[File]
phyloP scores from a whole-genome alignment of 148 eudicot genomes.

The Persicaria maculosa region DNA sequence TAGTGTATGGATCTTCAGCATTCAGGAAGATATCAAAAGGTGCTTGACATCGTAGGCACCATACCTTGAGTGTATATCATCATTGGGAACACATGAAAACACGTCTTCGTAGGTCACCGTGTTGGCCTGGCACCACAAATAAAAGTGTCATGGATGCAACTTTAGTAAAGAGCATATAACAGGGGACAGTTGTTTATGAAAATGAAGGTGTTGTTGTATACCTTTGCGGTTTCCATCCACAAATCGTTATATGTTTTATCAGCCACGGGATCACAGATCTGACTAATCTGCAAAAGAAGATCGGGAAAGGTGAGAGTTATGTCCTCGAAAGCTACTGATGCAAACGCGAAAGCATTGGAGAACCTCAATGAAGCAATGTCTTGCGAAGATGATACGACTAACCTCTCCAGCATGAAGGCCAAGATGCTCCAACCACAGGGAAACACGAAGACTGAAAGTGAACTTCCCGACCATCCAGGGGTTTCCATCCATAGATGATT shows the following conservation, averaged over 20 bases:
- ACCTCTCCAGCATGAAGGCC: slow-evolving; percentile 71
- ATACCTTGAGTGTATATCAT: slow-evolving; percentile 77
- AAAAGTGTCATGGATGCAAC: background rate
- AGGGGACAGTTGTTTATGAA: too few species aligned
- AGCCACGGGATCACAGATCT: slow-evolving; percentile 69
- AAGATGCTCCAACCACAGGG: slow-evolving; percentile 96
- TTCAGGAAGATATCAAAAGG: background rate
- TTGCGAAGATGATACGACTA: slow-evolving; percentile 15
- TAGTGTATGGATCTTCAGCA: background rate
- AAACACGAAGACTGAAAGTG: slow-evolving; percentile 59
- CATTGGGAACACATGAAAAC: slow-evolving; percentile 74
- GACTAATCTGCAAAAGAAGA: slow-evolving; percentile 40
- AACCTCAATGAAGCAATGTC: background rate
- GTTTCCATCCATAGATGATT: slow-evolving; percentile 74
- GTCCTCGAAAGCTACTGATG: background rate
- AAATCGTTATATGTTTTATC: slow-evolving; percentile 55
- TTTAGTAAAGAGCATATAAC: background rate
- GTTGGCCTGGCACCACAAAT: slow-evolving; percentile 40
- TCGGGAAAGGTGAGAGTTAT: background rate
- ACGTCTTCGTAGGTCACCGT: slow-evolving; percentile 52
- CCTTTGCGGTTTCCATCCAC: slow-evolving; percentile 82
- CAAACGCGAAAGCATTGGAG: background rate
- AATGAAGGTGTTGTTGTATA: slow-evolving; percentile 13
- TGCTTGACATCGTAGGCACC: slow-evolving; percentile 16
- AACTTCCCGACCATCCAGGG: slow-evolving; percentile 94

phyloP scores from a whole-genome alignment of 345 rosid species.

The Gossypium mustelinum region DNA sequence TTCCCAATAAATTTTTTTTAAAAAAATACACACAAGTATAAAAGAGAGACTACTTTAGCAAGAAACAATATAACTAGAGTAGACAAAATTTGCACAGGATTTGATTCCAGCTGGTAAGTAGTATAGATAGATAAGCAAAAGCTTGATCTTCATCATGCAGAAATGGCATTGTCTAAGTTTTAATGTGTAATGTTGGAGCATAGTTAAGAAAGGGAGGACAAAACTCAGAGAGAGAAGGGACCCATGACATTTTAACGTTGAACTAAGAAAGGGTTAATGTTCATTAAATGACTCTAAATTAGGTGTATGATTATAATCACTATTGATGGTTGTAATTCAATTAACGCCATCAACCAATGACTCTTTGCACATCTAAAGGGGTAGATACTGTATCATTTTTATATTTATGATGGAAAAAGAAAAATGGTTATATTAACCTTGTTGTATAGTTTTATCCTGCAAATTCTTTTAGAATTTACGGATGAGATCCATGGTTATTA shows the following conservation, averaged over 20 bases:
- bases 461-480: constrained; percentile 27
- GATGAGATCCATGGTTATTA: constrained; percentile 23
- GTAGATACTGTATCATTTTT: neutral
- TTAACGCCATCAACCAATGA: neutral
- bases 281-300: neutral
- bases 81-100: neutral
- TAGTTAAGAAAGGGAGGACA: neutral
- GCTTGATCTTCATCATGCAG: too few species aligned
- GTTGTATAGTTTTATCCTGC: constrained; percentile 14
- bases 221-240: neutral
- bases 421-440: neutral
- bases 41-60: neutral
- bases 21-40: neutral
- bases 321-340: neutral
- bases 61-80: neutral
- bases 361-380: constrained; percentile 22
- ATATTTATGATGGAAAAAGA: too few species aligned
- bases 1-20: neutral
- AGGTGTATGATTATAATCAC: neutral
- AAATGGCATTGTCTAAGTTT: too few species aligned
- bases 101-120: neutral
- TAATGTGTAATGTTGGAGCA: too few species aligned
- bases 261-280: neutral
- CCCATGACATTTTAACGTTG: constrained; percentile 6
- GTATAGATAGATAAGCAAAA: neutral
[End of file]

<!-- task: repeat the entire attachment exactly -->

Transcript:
phyloP scores from a whole-genome alignment of 148 eudicot genomes.

The Persicaria maculosa region DNA sequence TAGTGTATGGATCTTCAGCATTCAGGAAGATATCAAAAGGTGCTTGACATCGTAGGCACCATACCTTGAGTGTATATCATCATTGGGAACACATGAAAACACGTCTTCGTAGGTCACCGTGTTGGCCTGGCACCACAAATAAAAGTGTCATGGATGCAACTTTAGTAAAGAGCATATAACAGGGGACAGTTGTTTATGAAAATGAAGGTGTTGTTGTATACCTTTGCGGTTTCCATCCACAAATCGTTATATGTTTTATCAGCCACGGGATCACAGATCTGACTAATCTGCAAAAGAAGATCGGGAAAGGTGAGAGTTATGTCCTCGAAAGCTACTGATGCAAACGCGAAAGCATTGGAGAACCTCAATGAAGCAATGTCTTGCGAAGATGATACGACTAACCTCTCCAGCATGAAGGCCAAGATGCTCCAACCACAGGGAAACACGAAGACTGAAAGTGAACTTCCCGACCATCCAGGGGTTTCCATCCATAGATGATT shows the following conservation, averaged over 20 bases:
- ACCTCTCCAGCATGAAGGCC: slow-evolving; percentile 71
- ATACCTTGAGTGTATATCAT: slow-evolving; percentile 77
- AAAAGTGTCATGGATGCAAC: background rate
- AGGGGACAGTTGTTTATGAA: too few species aligned
- AGCCACGGGATCACAGATCT: slow-evolving; percentile 69
- AAGATGCTCCAACCACAGGG: slow-evolving; percentile 96
- TTCAGGAAGATATCAAAAGG: background rate
- TTGCGAAGATGATACGACTA: slow-evolving; percentile 15
- TAGTGTATGGATCTTCAGCA: background rate
- AAACACGAAGACTGAAAGTG: slow-evolving; percentile 59
- CATTGGGAACACATGAAAAC: slow-evolving; percentile 74
- GACTAATCTGCAAAAGAAGA: slow-evolving; percentile 40
- AACCTCAATGAAGCAATGTC: background rate
- GTTTCCATCCATAGATGATT: slow-evolving; percentile 74
- GTCCTCGAAAGCTACTGATG: background rate
- AAATCGTTATATGTTTTATC: slow-evolving; percentile 55
- TTTAGTAAAGAGCATATAAC: background rate
- GTTGGCCTGGCACCACAAAT: slow-evolving; percentile 40
- TCGGGAAAGGTGAGAGTTAT: background rate
- ACGTCTTCGTAGGTCACCGT: slow-evolving; percentile 52
- CCTTTGCGGTTTCCATCCAC: slow-evolving; percentile 82
- CAAACGCGAAAGCATTGGAG: background rate
- AATGAAGGTGTTGTTGTATA: slow-evolving; percentile 13
- TGCTTGACATCGTAGGCACC: slow-evolving; percentile 16
- AACTTCCCGACCATCCAGGG: slow-evolving; percentile 94

phyloP scores from a whole-genome alignment of 345 rosid species.

The Gossypium mustelinum region DNA sequence TTCCCAATAAATTTTTTTTAAAAAAATACACACAAGTATAAAAGAGAGACTACTTTAGCAAGAAACAATATAACTAGAGTAGACAAAATTTGCACAGGATTTGATTCCAGCTGGTAAGTAGTATAGATAGATAAGCAAAAGCTTGATCTTCATCATGCAGAAATGGCATTGTCTAAGTTTTAATGTGTAATGTTGGAGCATAGTTAAGAAAGGGAGGACAAAACTCAGAGAGAGAAGGGACCCATGACATTTTAACGTTGAACTAAGAAAGGGTTAATGTTCATTAAATGACTCTAAATTAGGTGTATGATTATAATCACTATTGATGGTTGTAATTCAATTAACGCCATCAACCAATGACTCTTTGCACATCTAAAGGGGTAGATACTGTATCATTTTTATATTTATGATGGAAAAAGAAAAATGGTTATATTAACCTTGTTGTATAGTTTTATCCTGCAAATTCTTTTAGAATTTACGGATGAGATCCATGGTTATTA shows the following conservation, averaged over 20 bases:
- bases 461-480: constrained; percentile 27
- GATGAGATCCATGGTTATTA: constrained; percentile 23
- GTAGATACTGTATCATTTTT: neutral
- TTAACGCCATCAACCAATGA: neutral
- bases 281-300: neutral
- bases 81-100: neutral
- TAGTTAAGAAAGGGAGGACA: neutral
- GCTTGATCTTCATCATGCAG: too few species aligned
- GTTGTATAGTTTTATCCTGC: constrained; percentile 14
- bases 221-240: neutral
- bases 421-440: neutral
- bases 41-60: neutral
- bases 21-40: neutral
- bases 321-340: neutral
- bases 61-80: neutral
- bases 361-380: constrained; percentile 22
- ATATTTATGATGGAAAAAGA: too few species aligned
- bases 1-20: neutral
- AGGTGTATGATTATAATCAC: neutral
- AAATGGCATTGTCTAAGTTT: too few species aligned
- bases 101-120: neutral
- TAATGTGTAATGTTGGAGCA: too few species aligned
- bases 261-280: neutral
- CCCATGACATTTTAACGTTG: constrained; percentile 6
- GTATAGATAGATAAGCAAAA: neutral